Who's going to argue that stuffing a veritable world of music in your pocket isn't awesome? Probably very few. One of the downsides to the digital age, though, is that musicians often get the short end of the stick when it comes to payment. Spotify and Pandora's per-song pay rates for most artists are abysmal, and based on a BBC report, YouTube's rumored music service won't be much better. If true, the video giant's business tactics aren't exactly honorable, either.
A European group by the name of Impala that represents the continent's independent artists and labels, says that indies are being presented with non-negotiable contracts to join the service. What's more, if the artists don't sign to "probably the lowest rates in the business," the videos that they've posted to their YouTube channels will reportedly be blocked from the site entirely.
A musician (understandably) not playing ball with Google's video wing hurts everyone involved, all the way down to the end user. If Impala isn't familiar, you've almost assuredly heard of its artists: Jack White, Adele, M.I.A., Royksopp, Arctic Monkeys, and The National, to name a few. Should this go through, you can probably say goodbye to pulling up the video for "I Bet You Look Good on the Dancefloor" next time the mood strikes. YouTube's non-answer reads as such:
"YouTube provides a global platform for artists to connect with fans and generate revenue for their music, paying out hundreds of millions of dollars to the music industry each year," said a spokesman for the company. "We have successful deals in place with hundreds of independent and major labels around the world - however, we don't comment on ongoing negotiations."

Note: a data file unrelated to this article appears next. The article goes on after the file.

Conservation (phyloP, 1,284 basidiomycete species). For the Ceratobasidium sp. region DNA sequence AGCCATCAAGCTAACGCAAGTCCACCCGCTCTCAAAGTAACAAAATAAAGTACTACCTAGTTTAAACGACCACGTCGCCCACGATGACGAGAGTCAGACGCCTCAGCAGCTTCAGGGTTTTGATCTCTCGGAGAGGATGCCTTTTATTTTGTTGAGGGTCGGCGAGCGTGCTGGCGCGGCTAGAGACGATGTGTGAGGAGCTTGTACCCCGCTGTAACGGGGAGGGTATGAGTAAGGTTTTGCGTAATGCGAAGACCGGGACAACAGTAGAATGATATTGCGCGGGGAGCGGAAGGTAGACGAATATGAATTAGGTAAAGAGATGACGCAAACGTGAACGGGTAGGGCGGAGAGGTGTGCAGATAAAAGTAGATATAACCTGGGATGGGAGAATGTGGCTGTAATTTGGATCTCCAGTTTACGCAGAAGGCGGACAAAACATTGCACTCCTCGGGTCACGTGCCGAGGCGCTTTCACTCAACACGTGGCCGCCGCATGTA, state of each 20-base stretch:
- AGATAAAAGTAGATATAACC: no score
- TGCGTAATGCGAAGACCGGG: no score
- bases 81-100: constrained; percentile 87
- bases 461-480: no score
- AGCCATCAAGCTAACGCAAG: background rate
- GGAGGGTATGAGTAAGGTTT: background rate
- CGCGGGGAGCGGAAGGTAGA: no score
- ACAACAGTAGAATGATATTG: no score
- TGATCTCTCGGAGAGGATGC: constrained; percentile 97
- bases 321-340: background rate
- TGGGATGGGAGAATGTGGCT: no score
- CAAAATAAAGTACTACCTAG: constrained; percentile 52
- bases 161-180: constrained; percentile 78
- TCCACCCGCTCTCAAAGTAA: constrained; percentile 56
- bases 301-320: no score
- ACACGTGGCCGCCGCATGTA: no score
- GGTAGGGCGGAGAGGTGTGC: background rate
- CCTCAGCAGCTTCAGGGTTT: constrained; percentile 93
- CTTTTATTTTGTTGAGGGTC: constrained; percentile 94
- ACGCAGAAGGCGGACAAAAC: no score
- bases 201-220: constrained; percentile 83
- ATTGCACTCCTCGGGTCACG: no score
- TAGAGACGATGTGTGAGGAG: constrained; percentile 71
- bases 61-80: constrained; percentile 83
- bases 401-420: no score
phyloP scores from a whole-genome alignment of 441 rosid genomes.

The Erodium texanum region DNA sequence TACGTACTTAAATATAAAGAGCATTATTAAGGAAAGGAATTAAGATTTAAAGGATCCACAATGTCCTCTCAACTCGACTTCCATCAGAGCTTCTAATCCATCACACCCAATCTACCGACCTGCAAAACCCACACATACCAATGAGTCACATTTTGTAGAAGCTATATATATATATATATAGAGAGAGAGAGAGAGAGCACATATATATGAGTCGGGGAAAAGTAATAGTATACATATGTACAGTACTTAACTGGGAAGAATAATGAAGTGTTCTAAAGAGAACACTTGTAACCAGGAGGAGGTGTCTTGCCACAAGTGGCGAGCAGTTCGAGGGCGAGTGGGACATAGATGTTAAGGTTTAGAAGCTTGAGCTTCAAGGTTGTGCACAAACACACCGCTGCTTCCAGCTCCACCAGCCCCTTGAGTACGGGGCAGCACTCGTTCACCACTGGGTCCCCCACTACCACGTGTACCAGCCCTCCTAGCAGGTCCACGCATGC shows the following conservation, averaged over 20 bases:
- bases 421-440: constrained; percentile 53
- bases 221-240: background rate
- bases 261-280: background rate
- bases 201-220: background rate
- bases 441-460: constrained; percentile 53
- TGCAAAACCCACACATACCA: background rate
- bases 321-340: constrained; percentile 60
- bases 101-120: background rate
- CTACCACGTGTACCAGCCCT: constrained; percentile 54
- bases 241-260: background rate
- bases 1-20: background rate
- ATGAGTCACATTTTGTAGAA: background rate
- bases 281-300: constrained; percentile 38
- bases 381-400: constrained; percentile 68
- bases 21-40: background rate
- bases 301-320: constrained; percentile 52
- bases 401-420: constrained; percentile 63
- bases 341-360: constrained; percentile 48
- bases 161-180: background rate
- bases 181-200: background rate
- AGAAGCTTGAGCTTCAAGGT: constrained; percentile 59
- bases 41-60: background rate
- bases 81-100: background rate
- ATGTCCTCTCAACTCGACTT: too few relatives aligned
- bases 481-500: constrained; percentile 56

The concept of paying musicians a living wage isn't exactly new, either. As songwriter Van Dyke Parks writes in The Daily Beast, a similar argument came about over a century ago. In 1907, conductor and all around marching-band badass John Philip Sousa spoke out against recorded music to lawmakers in Washington, D.C. because he claimed it would have dire consequences for live musicians. However, the advent of player pianos and vinyl records left his thinking in the dust and recorded music thrived for quite awhile.
Back then, songwriters were making a reported $0.02 per recording (adjusted for inflation, about $2 today). For an idea of exactly how that compares to modern times, Parks says co-writing a song with Ringo Starr today would net him around $40, based on 100,000 streams from Spotify at $0.00065 per play. Four decades ago, he says, the same work would have bought him a house and a swimming pool. Parks says that moving forward, we should be nurturing new ideas and innovative art along with those who create it with fair and legal compensation -- something we find hard to argue with.
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